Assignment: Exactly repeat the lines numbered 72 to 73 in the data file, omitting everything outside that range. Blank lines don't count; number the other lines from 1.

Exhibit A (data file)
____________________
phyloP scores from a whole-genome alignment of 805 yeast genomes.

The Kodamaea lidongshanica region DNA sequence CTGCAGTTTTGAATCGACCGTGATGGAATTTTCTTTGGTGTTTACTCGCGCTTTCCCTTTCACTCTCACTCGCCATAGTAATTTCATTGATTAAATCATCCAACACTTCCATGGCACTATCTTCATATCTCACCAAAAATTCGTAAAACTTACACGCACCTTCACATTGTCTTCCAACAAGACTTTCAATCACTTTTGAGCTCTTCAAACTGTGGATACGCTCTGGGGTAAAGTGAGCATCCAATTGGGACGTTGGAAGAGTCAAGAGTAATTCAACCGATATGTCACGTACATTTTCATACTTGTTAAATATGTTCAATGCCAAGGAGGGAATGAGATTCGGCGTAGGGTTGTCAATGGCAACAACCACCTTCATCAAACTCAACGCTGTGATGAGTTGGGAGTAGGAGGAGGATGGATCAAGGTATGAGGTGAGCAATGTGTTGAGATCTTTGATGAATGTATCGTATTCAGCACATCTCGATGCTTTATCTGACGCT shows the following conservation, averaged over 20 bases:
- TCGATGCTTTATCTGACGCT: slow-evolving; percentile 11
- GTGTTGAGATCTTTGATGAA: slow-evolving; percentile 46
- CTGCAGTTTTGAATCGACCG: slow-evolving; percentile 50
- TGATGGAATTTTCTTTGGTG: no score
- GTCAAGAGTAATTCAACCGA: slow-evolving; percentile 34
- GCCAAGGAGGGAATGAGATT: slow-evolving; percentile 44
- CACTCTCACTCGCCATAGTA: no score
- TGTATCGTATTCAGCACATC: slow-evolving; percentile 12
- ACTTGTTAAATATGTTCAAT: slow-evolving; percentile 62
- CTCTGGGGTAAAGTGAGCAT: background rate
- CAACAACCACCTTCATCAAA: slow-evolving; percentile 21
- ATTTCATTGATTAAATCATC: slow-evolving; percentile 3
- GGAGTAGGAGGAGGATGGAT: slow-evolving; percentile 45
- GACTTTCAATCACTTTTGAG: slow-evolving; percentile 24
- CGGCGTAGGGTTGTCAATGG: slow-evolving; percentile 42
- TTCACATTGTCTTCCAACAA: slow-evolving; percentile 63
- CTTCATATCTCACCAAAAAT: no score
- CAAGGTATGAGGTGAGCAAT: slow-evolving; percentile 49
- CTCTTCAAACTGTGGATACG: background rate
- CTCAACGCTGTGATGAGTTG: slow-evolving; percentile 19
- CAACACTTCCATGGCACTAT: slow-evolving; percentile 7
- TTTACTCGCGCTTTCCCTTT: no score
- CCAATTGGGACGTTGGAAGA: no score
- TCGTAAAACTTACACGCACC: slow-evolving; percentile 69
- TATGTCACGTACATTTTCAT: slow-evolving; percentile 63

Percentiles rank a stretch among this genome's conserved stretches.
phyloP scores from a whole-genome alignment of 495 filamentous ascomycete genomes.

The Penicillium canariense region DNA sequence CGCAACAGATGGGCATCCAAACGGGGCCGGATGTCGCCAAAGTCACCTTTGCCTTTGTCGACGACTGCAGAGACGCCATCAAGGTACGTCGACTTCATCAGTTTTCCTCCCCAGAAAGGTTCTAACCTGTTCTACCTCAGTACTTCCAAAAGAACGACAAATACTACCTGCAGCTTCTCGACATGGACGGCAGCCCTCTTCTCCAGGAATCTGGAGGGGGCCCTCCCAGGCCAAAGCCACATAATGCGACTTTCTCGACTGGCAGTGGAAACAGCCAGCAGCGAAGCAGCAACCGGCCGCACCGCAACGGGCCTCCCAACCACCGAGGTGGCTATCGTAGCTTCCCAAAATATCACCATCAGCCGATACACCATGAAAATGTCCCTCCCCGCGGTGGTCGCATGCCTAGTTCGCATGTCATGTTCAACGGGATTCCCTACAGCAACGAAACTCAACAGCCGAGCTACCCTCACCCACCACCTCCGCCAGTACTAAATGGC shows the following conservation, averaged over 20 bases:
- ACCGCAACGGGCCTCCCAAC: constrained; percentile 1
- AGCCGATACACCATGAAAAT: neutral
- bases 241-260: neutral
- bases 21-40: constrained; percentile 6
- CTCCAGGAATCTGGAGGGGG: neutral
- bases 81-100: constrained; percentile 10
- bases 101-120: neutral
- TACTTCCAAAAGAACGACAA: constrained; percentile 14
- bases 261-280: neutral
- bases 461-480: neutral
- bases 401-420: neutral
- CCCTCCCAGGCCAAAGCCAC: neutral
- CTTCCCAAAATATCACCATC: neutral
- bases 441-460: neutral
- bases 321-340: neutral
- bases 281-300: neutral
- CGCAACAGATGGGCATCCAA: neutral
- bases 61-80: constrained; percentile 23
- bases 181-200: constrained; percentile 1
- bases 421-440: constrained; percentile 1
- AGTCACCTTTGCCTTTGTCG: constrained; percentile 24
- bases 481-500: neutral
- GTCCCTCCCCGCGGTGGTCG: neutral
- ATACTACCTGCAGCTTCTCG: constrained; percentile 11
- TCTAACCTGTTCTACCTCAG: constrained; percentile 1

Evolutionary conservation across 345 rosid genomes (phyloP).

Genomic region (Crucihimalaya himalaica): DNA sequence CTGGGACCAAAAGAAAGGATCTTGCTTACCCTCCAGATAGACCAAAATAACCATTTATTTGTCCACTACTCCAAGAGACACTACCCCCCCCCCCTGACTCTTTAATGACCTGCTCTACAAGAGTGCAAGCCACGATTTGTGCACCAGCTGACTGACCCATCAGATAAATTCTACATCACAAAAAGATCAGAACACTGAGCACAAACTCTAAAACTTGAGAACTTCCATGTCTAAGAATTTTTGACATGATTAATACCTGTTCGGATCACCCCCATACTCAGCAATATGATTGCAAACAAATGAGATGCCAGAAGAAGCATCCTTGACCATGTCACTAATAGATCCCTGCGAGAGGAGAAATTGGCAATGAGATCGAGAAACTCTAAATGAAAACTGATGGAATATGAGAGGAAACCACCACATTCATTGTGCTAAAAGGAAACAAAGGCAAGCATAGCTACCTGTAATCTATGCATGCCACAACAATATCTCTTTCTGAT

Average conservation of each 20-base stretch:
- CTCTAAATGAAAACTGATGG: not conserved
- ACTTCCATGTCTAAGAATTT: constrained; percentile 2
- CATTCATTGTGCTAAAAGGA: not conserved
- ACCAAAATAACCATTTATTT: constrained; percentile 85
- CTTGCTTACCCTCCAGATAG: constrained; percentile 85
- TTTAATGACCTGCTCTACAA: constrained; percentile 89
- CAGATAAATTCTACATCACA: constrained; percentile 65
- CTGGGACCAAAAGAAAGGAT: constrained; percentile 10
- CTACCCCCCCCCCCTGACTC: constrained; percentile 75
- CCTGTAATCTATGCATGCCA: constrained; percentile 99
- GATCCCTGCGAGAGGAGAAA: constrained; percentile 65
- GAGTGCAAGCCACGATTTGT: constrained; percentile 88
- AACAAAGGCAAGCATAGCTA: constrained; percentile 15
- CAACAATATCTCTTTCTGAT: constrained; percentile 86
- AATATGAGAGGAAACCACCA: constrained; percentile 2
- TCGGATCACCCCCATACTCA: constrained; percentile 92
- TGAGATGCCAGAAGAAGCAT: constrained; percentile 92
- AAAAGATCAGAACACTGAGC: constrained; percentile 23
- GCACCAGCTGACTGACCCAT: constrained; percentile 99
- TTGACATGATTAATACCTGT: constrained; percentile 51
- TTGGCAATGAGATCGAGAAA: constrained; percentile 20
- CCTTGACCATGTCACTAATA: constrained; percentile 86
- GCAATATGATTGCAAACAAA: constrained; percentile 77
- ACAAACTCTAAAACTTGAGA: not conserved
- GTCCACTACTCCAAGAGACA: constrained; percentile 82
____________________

- CAACAATATCTCTTTCTGAT: constrained; percentile 86
- AATATGAGAGGAAACCACCA: constrained; percentile 2